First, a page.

Nebraska regulator’s cold weather rule now in effect for gas companies

Current weather conditions aside, Tuesday begins what the Nebraska Public Service Commission calls its “cold weather rule.”

The rule, which remains in effect until March 31, prevents Black Hills Energy and NorthWestern Energy, the two private natural gas companies regulated by the board, from cutting off service to customers who are struggling to pay their bills without giving them 30 additional days to Pay.

“All signs point to another year of rising heating costs,” Public Service Commission Chairman Dan Watermeier said in a news release. “By encouraging natural gas suppliers and consumers to work together, the cold weather rule helps keep heating going during the coldest time of the year.”

Natural gas prices have fallen more than 50% from their highs reached in August, but are still higher than they were this time last year, and experts said they could increase significantly once the weather cools.

Black Hills had 13,557 people subscribing to its annual fixed-price option to lock in gasoline prices for next year, the most since 2008.

The PSC said customers having difficulty paying their natural gas bills should contact their supplier to arrange payment. Local public assistance agencies can also be contacted for help with natural gas bills, including the Nebraska Department of Health and Human Services and the Salvation Army.

The cold weather rule does not apply to communities served by municipally owned natural gas utilities.

The average US price for regular gasoline jumped 15 cents over the past two weeks to $4.38 a gallon. Industry analyst Trilby Lundberg of the Lundberg Survey said Sunday that the current price sits just a nickel below the all-time high average price of $4.43, set on March 11. SEE MORE: Rising beef prices almost unaffordable for many Americans The average price at the pump is $1.36 higher than it was a year ago. Nationally, the highest average price for regular gas is in the San Francisco Bay Area at $5.85 per gallon. The lowest average is in Tulsa, Oklahoma at $3.80 per gallon. According to the survey, the average diesel price climbed 43 cents over two weeks to $5.58 a gallon. Additional Associated Press reports.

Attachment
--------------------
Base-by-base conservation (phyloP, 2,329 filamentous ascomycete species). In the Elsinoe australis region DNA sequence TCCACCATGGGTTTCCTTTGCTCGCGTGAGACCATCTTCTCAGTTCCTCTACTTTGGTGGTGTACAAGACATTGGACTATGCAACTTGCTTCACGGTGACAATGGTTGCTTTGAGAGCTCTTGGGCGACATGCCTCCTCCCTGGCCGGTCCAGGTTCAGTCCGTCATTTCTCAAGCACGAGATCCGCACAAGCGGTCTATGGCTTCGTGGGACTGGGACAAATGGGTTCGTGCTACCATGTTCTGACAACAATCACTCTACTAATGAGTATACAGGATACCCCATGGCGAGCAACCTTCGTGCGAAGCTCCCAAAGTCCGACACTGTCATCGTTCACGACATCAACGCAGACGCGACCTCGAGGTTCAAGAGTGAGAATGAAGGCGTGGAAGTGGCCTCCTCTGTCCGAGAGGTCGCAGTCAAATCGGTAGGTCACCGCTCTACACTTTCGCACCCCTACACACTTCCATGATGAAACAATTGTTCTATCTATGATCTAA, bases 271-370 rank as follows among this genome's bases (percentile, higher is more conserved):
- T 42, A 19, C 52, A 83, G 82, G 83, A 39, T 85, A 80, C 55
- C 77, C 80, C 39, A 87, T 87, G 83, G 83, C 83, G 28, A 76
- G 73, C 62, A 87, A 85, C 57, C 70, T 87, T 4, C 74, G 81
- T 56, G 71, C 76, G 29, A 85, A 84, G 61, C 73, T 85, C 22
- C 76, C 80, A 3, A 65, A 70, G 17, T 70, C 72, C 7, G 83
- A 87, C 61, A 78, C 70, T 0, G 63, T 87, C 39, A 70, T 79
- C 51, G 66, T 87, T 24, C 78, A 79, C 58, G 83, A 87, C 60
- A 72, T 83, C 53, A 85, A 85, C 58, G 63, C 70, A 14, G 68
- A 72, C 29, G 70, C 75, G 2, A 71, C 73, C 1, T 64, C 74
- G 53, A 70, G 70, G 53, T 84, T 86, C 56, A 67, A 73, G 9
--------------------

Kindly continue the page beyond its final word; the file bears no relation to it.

Photos: Record cold in Lincoln

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Frost covers a window as the sun rises on Tuesday.


GWYNETH ROBERTS, newspaper star

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LINCOLN, NEB. – 02/16/2021 – A firefighter sits in a hazmat truck as he responds to a chlorine gas leak due to a ruptured pipe at the ADM plant at 540 South St., Tuesday, Feb. 16, 2021 JUSTIN WAN, Newspaper Star


JUSTIN WAN Journal Star

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LINCOLN, NEB. – 02/16/2021 – Lincoln Fire & Rescue responds to a chlorine gas leak from a broken pipe at the ADM plant at 540 South St., Tuesday, Feb. 16, 2021. JUSTIN WAN, Journal Star


JUSTIN WAN Journal Star

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Smoke curls from a chimney in central Lincoln on February 15.


GWYNETH ROBERTS, Journal Star file photo

Freezing temperatures, 2.16

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Lincoln Fire & Rescue responds to a chlorine gas leak from a broken pipe at the ADM plant at 540 South St. on Tuesday.


JUSTIN WAN, Newspaper Star

Freezing temperatures, 2.16

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Lincoln Fire & Rescue responds Tuesday to a chlorine gas leak from a broken pipe at the ADM plant at 540 South St.


JUSTIN WAN, Newspaper Star

Freezing temperatures, 2.16

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Henry Reimer helps his girlfriend Brenna Grochala start her car in the freezing cold on Tuesday.


JUSTIN WAN, Newspaper Star

Freezing temperatures, 2.16

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Brenna Grochala walks by a cloud of exhaust after her boyfriend was able to start his car on Tuesday.


JUSTIN WAN, Newspaper Star

Top photos from the Journal Star of February

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With sub-zero wind chills in the air, a squirrel jumps from one snow bank to another in Holmes Lake Park on Tuesday.


FRANCIS GARDLER, star of the Journal

Holmes Lake Feature, 2.9

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With sub-zero wind chills in the air, a lone blue jay perches on a branch Tuesday in Holmes Lake Park.


FRANCIS GARDLER, star of the Journal

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